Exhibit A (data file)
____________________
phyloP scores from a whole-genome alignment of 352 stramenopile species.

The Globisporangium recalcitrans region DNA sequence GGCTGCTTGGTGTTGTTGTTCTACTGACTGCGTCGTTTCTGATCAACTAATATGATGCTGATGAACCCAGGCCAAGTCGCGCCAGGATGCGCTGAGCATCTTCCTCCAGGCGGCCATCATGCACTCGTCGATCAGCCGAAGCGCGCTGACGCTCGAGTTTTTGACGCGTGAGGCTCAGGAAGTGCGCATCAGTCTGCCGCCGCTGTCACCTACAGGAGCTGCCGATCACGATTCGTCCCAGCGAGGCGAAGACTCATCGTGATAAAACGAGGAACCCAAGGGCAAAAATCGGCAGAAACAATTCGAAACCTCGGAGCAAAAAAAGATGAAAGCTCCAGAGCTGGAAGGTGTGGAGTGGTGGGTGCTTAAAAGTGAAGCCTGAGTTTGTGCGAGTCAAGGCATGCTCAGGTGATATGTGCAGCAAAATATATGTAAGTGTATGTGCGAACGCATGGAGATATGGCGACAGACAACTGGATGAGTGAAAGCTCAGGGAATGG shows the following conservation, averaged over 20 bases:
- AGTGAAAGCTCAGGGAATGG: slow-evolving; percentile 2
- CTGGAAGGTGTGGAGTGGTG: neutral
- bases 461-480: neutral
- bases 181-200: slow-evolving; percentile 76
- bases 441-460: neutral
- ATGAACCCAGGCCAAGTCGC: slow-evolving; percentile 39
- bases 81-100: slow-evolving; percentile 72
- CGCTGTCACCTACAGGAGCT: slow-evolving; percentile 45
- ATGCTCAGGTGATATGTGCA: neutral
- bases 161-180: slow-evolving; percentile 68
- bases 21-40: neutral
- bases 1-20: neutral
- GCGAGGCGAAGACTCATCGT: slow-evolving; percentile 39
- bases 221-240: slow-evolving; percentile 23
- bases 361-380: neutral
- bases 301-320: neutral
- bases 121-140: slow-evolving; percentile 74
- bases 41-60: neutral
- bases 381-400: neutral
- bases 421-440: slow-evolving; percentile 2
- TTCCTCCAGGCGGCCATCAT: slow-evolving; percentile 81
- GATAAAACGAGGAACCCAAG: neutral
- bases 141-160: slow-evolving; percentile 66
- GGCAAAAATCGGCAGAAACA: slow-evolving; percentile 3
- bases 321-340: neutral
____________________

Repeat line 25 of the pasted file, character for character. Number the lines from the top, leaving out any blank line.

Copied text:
- bases 141-160: slow-evolving; percentile 66